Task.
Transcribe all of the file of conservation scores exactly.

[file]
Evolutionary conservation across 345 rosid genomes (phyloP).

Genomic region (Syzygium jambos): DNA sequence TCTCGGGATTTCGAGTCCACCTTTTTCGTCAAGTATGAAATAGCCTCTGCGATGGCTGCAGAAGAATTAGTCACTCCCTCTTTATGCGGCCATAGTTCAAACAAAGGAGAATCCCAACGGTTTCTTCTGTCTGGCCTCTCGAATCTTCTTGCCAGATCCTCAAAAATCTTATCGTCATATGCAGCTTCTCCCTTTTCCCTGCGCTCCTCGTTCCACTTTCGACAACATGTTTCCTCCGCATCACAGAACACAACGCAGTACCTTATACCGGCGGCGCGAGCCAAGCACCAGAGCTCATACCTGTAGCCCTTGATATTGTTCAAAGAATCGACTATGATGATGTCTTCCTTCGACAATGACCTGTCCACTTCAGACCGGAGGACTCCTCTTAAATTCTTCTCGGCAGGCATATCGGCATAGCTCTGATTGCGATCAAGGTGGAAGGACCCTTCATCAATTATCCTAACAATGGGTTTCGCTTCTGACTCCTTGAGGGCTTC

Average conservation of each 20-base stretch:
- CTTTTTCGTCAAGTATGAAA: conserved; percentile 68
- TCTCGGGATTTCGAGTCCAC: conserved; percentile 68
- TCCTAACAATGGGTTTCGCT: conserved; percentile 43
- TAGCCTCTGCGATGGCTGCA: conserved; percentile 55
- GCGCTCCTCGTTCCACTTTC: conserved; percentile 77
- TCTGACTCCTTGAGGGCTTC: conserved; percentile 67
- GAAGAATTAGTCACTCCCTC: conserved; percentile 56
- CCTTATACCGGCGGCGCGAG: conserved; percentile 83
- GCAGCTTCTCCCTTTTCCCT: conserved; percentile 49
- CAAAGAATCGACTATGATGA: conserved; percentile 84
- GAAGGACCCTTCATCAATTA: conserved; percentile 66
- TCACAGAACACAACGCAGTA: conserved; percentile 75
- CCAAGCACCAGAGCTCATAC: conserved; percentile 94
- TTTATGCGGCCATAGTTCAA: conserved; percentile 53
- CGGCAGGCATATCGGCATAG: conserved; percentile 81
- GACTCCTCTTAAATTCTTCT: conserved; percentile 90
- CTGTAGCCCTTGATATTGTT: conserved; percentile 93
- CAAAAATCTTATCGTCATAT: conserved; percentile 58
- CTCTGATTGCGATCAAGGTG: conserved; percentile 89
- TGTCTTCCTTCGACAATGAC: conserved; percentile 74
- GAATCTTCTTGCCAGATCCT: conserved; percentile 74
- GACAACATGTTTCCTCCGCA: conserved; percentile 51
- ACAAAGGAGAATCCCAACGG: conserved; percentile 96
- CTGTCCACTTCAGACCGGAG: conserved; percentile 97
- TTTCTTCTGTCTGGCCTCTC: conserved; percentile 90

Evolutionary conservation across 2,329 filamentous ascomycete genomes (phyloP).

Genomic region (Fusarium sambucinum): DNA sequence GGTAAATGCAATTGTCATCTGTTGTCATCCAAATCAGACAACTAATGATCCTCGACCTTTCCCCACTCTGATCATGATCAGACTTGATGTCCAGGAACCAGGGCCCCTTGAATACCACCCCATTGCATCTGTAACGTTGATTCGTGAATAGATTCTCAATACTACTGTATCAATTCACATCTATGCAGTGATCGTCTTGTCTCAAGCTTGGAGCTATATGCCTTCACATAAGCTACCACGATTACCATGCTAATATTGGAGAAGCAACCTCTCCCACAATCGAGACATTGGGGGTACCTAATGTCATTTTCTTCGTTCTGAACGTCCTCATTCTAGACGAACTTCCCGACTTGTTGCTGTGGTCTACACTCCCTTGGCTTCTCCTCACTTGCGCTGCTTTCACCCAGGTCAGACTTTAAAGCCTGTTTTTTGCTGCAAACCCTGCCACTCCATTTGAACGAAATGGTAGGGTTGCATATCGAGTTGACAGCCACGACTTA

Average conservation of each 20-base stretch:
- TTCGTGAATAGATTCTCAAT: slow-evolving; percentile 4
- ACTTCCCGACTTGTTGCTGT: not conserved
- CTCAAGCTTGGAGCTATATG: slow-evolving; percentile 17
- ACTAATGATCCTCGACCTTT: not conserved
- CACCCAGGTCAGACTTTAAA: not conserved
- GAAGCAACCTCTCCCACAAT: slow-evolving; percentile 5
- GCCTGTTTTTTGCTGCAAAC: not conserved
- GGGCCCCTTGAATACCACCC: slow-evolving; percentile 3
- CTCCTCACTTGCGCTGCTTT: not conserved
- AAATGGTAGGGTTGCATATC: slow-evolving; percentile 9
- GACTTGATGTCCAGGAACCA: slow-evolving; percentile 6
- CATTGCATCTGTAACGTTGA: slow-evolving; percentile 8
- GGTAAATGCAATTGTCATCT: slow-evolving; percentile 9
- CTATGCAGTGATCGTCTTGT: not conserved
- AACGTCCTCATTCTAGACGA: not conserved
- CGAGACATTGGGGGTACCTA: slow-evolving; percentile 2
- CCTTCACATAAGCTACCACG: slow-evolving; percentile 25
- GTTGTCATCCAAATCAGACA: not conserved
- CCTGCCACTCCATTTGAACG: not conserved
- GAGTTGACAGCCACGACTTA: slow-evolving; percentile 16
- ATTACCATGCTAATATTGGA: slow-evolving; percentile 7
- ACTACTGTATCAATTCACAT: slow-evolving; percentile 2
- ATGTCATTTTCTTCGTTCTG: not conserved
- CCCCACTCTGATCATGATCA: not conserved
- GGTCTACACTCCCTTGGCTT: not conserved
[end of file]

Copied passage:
Evolutionary conservation across 345 rosid genomes (phyloP).

Genomic region (Syzygium jambos): DNA sequence TCTCGGGATTTCGAGTCCACCTTTTTCGTCAAGTATGAAATAGCCTCTGCGATGGCTGCAGAAGAATTAGTCACTCCCTCTTTATGCGGCCATAGTTCAAACAAAGGAGAATCCCAACGGTTTCTTCTGTCTGGCCTCTCGAATCTTCTTGCCAGATCCTCAAAAATCTTATCGTCATATGCAGCTTCTCCCTTTTCCCTGCGCTCCTCGTTCCACTTTCGACAACATGTTTCCTCCGCATCACAGAACACAACGCAGTACCTTATACCGGCGGCGCGAGCCAAGCACCAGAGCTCATACCTGTAGCCCTTGATATTGTTCAAAGAATCGACTATGATGATGTCTTCCTTCGACAATGACCTGTCCACTTCAGACCGGAGGACTCCTCTTAAATTCTTCTCGGCAGGCATATCGGCATAGCTCTGATTGCGATCAAGGTGGAAGGACCCTTCATCAATTATCCTAACAATGGGTTTCGCTTCTGACTCCTTGAGGGCTTC

Average conservation of each 20-base stretch:
- CTTTTTCGTCAAGTATGAAA: conserved; percentile 68
- TCTCGGGATTTCGAGTCCAC: conserved; percentile 68
- TCCTAACAATGGGTTTCGCT: conserved; percentile 43
- TAGCCTCTGCGATGGCTGCA: conserved; percentile 55
- GCGCTCCTCGTTCCACTTTC: conserved; percentile 77
- TCTGACTCCTTGAGGGCTTC: conserved; percentile 67
- GAAGAATTAGTCACTCCCTC: conserved; percentile 56
- CCTTATACCGGCGGCGCGAG: conserved; percentile 83
- GCAGCTTCTCCCTTTTCCCT: conserved; percentile 49
- CAAAGAATCGACTATGATGA: conserved; percentile 84
- GAAGGACCCTTCATCAATTA: conserved; percentile 66
- TCACAGAACACAACGCAGTA: conserved; percentile 75
- CCAAGCACCAGAGCTCATAC: conserved; percentile 94
- TTTATGCGGCCATAGTTCAA: conserved; percentile 53
- CGGCAGGCATATCGGCATAG: conserved; percentile 81
- GACTCCTCTTAAATTCTTCT: conserved; percentile 90
- CTGTAGCCCTTGATATTGTT: conserved; percentile 93
- CAAAAATCTTATCGTCATAT: conserved; percentile 58
- CTCTGATTGCGATCAAGGTG: conserved; percentile 89
- TGTCTTCCTTCGACAATGAC: conserved; percentile 74
- GAATCTTCTTGCCAGATCCT: conserved; percentile 74
- GACAACATGTTTCCTCCGCA: conserved; percentile 51
- ACAAAGGAGAATCCCAACGG: conserved; percentile 96
- CTGTCCACTTCAGACCGGAG: conserved; percentile 97
- TTTCTTCTGTCTGGCCTCTC: conserved; percentile 90

Evolutionary conservation across 2,329 filamentous ascomycete genomes (phyloP).

Genomic region (Fusarium sambucinum): DNA sequence GGTAAATGCAATTGTCATCTGTTGTCATCCAAATCAGACAACTAATGATCCTCGACCTTTCCCCACTCTGATCATGATCAGACTTGATGTCCAGGAACCAGGGCCCCTTGAATACCACCCCATTGCATCTGTAACGTTGATTCGTGAATAGATTCTCAATACTACTGTATCAATTCACATCTATGCAGTGATCGTCTTGTCTCAAGCTTGGAGCTATATGCCTTCACATAAGCTACCACGATTACCATGCTAATATTGGAGAAGCAACCTCTCCCACAATCGAGACATTGGGGGTACCTAATGTCATTTTCTTCGTTCTGAACGTCCTCATTCTAGACGAACTTCCCGACTTGTTGCTGTGGTCTACACTCCCTTGGCTTCTCCTCACTTGCGCTGCTTTCACCCAGGTCAGACTTTAAAGCCTGTTTTTTGCTGCAAACCCTGCCACTCCATTTGAACGAAATGGTAGGGTTGCATATCGAGTTGACAGCCACGACTTA

Average conservation of each 20-base stretch:
- TTCGTGAATAGATTCTCAAT: slow-evolving; percentile 4
- ACTTCCCGACTTGTTGCTGT: not conserved
- CTCAAGCTTGGAGCTATATG: slow-evolving; percentile 17
- ACTAATGATCCTCGACCTTT: not conserved
- CACCCAGGTCAGACTTTAAA: not conserved
- GAAGCAACCTCTCCCACAAT: slow-evolving; percentile 5
- GCCTGTTTTTTGCTGCAAAC: not conserved
- GGGCCCCTTGAATACCACCC: slow-evolving; percentile 3
- CTCCTCACTTGCGCTGCTTT: not conserved
- AAATGGTAGGGTTGCATATC: slow-evolving; percentile 9
- GACTTGATGTCCAGGAACCA: slow-evolving; percentile 6
- CATTGCATCTGTAACGTTGA: slow-evolving; percentile 8
- GGTAAATGCAATTGTCATCT: slow-evolving; percentile 9
- CTATGCAGTGATCGTCTTGT: not conserved
- AACGTCCTCATTCTAGACGA: not conserved
- CGAGACATTGGGGGTACCTA: slow-evolving; percentile 2
- CCTTCACATAAGCTACCACG: slow-evolving; percentile 25
- GTTGTCATCCAAATCAGACA: not conserved
- CCTGCCACTCCATTTGAACG: not conserved
- GAGTTGACAGCCACGACTTA: slow-evolving; percentile 16
- ATTACCATGCTAATATTGGA: slow-evolving; percentile 7
- ACTACTGTATCAATTCACAT: slow-evolving; percentile 2
- ATGTCATTTTCTTCGTTCTG: not conserved
- CCCCACTCTGATCATGATCA: not conserved
- GGTCTACACTCCCTTGGCTT: not conserved